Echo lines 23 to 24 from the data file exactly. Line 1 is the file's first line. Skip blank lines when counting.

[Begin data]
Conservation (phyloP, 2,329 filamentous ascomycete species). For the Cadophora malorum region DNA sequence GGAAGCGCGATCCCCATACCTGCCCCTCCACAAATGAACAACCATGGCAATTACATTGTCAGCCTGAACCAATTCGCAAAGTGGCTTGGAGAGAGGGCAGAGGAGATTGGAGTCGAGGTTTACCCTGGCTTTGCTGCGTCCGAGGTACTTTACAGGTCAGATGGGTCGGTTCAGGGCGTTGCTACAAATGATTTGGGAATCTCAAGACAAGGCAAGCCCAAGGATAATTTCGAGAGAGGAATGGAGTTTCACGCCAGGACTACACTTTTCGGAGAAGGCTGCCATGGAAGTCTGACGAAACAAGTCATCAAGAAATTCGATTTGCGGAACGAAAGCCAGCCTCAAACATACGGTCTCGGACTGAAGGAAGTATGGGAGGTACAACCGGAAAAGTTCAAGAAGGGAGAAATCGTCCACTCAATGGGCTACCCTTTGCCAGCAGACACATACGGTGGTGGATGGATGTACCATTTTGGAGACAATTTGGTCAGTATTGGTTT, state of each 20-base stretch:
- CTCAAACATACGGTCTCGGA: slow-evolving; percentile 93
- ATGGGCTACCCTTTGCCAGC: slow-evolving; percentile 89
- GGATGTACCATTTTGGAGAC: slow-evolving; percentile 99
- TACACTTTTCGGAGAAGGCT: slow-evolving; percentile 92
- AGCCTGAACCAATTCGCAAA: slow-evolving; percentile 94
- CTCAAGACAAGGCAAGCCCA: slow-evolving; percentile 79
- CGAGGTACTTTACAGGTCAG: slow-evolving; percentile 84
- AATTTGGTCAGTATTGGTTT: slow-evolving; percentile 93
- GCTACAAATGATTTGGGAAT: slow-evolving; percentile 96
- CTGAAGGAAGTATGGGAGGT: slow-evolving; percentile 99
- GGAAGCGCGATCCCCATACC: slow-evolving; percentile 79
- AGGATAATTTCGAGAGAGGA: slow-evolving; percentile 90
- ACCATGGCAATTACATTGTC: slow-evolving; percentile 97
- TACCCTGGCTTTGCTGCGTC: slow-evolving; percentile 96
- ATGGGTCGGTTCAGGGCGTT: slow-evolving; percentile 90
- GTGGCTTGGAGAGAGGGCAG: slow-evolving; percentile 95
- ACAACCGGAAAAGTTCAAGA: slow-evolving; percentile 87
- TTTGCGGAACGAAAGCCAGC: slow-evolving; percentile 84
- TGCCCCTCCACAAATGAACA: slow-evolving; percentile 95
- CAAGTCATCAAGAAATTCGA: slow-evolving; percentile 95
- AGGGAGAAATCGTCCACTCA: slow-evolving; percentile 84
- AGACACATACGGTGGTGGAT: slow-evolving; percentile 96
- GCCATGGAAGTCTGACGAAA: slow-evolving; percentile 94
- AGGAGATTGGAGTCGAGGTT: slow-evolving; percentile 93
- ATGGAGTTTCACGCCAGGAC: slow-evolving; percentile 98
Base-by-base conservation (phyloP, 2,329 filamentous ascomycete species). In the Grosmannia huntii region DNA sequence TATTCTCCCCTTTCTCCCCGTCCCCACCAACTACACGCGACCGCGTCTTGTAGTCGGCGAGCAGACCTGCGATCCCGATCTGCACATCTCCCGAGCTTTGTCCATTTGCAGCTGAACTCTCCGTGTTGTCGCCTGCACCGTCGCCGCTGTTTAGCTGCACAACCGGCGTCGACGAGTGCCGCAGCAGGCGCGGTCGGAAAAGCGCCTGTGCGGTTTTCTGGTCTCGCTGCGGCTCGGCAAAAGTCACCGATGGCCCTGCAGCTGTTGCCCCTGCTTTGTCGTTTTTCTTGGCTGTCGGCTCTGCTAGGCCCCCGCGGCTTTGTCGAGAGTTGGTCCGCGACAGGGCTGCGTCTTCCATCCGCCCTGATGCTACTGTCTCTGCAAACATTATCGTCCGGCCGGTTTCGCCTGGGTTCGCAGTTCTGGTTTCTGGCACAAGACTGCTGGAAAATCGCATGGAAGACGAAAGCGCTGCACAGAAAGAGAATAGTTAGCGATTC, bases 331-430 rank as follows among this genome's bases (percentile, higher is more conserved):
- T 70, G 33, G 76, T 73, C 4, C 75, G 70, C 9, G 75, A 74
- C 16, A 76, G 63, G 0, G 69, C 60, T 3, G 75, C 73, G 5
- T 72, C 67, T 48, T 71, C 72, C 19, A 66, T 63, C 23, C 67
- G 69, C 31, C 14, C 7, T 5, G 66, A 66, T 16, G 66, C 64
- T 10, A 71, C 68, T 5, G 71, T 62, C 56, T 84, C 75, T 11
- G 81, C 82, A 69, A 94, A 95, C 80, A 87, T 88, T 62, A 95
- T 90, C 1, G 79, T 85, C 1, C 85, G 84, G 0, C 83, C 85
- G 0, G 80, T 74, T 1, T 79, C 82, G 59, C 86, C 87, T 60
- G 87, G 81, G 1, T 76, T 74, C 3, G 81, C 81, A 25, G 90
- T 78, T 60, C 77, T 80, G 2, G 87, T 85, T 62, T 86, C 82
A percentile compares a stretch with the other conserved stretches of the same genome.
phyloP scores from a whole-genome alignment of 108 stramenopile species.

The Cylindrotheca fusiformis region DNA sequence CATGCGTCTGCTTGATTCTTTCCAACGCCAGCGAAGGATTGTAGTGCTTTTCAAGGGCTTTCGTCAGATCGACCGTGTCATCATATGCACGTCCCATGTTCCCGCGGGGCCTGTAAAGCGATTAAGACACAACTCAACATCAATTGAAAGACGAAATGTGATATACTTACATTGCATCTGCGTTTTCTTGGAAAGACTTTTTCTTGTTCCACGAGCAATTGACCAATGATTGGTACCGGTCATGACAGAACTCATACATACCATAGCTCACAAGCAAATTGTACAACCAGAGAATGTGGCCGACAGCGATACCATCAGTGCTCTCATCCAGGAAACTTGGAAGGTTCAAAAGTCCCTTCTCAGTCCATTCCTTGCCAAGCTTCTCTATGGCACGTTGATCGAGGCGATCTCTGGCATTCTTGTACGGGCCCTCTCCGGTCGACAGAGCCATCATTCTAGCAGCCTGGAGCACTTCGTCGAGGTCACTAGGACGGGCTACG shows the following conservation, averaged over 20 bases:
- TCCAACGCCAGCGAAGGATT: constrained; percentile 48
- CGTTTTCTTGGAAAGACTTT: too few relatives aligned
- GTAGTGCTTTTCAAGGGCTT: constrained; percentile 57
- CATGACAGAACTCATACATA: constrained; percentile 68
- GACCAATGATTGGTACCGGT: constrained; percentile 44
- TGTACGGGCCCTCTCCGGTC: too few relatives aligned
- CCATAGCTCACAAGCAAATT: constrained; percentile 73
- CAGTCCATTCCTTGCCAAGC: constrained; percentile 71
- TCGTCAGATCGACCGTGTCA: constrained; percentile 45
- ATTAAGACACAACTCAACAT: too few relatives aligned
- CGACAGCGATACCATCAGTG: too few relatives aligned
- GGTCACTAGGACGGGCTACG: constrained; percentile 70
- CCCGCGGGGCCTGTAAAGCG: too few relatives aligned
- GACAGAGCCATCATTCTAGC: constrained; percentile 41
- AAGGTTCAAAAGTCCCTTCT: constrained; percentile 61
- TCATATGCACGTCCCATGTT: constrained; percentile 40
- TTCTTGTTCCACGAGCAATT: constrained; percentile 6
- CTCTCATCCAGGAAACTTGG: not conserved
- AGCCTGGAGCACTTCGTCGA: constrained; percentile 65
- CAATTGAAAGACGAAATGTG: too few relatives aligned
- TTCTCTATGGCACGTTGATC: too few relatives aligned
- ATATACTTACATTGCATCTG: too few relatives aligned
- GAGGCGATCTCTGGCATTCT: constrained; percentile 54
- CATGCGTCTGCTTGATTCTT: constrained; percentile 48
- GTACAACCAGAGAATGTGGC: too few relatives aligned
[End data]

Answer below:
- AGACACATACGGTGGTGGAT: slow-evolving; percentile 96
- GCCATGGAAGTCTGACGAAA: slow-evolving; percentile 94